Would you feel comfortable paying someone to write the greeting cards you give to your loved ones, or toilet training your child, or pretending to be a new friend to your elderly father by taking him on outings, and when he dies, paying someone else to scatter his ashes for you in a tasteful, emotionally managed, purchased ritual?
In Australia, professional dual-income families and those with high disposable incomes are familiar with the outsourcing of cleaning, cooking, shopping, dog walking or children’s birthday parties. Yet, we still seem a long way from the trend among high-income people in the US of employing mainly Third World women as live-in domestics or even wet nurses, and male stewards of the household called “major-domos” who are responsible for coordinating all day-to-day activities concerning the family.
These services are all listed proudly on the A+Household Staffing Agency: Certified Household Staffing and can be seen as part of the long and undistinguished history of the rich paying the poor to do onerous, physical household tasks. However, the buying and selling of emotional services such as friendship, love, neighbourliness, and care is a somewhat different kind of consumption.
American sociologist Arlie Russell Hochschild documents this further extension of market relations into our emotional lives in her new and unsettling book The Outsourced Self: Intimate Life in Market Times. She interviews the people who sell their emotional labour and work for “Rent-a-Grandma”, “Rent-a-Mom” or “Rent a Friend”, a service offering to provide someone with whom you can eat dinner, meet for a coffee or go on trips. The online entrepreneur who developed the idea of advertising “friendship for hire”, recognised and then marketed the wide need in contemporary society for “entanglement-free support.”
The ability to purchase relief (or release) from strong emotional entanglement is a particular feature of the outsourcing of care in America. Hochschild interviews a woman troubled by her feelings of disappointment, loss and frustration when looking after her father with Alzheimer’s disease. When she pays someone else to do it, she is released from these feelings and can see herself once again as a “good daughter”.
In another example, a household manager identified a key role in her enormously demanding job as one of transferring sympathy to people who felt anxious, neglected or distressed. According to Hochschild, the employer, Norma, had “effectively purchased the right to keep her distance from anyone who might have unnerved, irritated, or upset her. Unwittingly, Norma has outsourced sympathy itself”.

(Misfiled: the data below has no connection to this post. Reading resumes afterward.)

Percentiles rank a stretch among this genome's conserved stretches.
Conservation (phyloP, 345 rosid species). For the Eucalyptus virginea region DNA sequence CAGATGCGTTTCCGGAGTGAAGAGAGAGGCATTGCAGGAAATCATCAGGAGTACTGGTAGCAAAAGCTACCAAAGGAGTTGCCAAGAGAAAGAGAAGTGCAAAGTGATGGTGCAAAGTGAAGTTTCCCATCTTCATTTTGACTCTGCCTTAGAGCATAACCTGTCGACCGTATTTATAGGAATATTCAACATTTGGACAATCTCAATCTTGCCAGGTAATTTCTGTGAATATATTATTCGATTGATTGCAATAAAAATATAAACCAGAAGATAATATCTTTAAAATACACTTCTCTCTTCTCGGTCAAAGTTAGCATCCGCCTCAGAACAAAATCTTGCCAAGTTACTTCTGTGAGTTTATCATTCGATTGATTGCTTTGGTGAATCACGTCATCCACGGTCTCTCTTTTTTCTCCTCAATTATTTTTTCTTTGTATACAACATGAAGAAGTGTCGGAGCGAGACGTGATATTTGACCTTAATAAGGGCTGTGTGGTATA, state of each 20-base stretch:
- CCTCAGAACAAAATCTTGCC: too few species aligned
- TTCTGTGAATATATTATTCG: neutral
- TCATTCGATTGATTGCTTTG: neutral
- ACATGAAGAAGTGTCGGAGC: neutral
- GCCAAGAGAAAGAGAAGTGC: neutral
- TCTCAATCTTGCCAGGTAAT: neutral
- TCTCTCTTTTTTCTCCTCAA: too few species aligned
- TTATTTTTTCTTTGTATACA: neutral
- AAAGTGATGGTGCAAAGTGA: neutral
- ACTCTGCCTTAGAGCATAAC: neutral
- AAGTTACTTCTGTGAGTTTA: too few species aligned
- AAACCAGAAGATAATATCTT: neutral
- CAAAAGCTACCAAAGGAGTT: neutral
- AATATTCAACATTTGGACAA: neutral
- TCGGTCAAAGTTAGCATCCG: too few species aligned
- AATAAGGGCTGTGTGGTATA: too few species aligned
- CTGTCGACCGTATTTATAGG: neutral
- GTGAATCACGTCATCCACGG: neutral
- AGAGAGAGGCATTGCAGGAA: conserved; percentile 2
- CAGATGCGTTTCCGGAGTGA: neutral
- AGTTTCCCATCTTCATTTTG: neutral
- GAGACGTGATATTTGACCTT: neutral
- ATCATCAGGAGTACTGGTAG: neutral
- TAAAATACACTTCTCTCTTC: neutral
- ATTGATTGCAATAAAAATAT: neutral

The paradox here is that the desire for “entanglement-free support” is often expressed in a language of love, care and attachment. For emotional outsourcing to function smoothly, it must be perceived to be so much more than just a financial arrangement. While, in moments of clarity, hired caregivers might be described by those purchasing their services as being “worth a million dollars”, more often, nannies, housekeepers, life-coaches, baby whisperers, elder-carers, rented friends and human surrogates are portrayed as selfless, naturally caring, genuinely loving, as sharing a precious gift or as being “part of the family”. Moreover, many of those employed in these relationships also describe themselves in similar terms.
The uncomfortable mixture of market and non-market dimensions in these relationships means that those employed to nurture, support and care for others are themselves unsupported and vulnerable to exploitation. In the US context, work conditions are often unprotected and economic arrangements are informal. The dire experiences of some live-in domestics in the US and theUK has even led to domestic work being included in definitions of what is being called a “new slavery”.
What of Australia in this troubling scenario? Will we find ourselves outsourcing more of our family life or personal struggles in an effort to become “entanglement-free”? Our labour laws may protect us against this trend. Even for those who desire to have (or indeed have) live-in household caregivers, wages and conditions, however inadequate, are still largely regulated.
Until recently, we may also have had more faith in public institutions and social support. Privatising the need for care is usually not the first solution to a problem of human vulnerability, illness or dependency. I remember my shock some years ago when reading Kate Jennings’Moral Hazard. Set in New York in the early 2000s, Jennings documents having to employ a “private aide” for her husband who was in a nursing home with Alzheimer’s. Without the aide, a Jamaican woman, Jennings could not be sure that he would be properly fed, bathed, sheets washed and nappy changed let alone cared for in a much wider, humane way.
We have suffered similar cuts to public funding, shrinking support to aged-care and an increase in the privatisation of services as in the US. This has already led to an outsourcing of care of the most vulnerable. Ever been to an Australian nursing home lately? Jennings’ experience does not seem as remote as it once did.
As Barbara Ehrenreich and Arlie Hochschild argue, like other neo-liberal societies, where “care is produced less and consumed more” are we facing a “care-deficit”.
It is difficult to determine the broader social implications of “subcontracting out” our most intimate, challenging and complex emotions. Among the many risks, is the possibility that in outsourcing “feelings” to others, we may lose an ability to feel for others and the line between what can and cannot be marketed becomes even more blurred.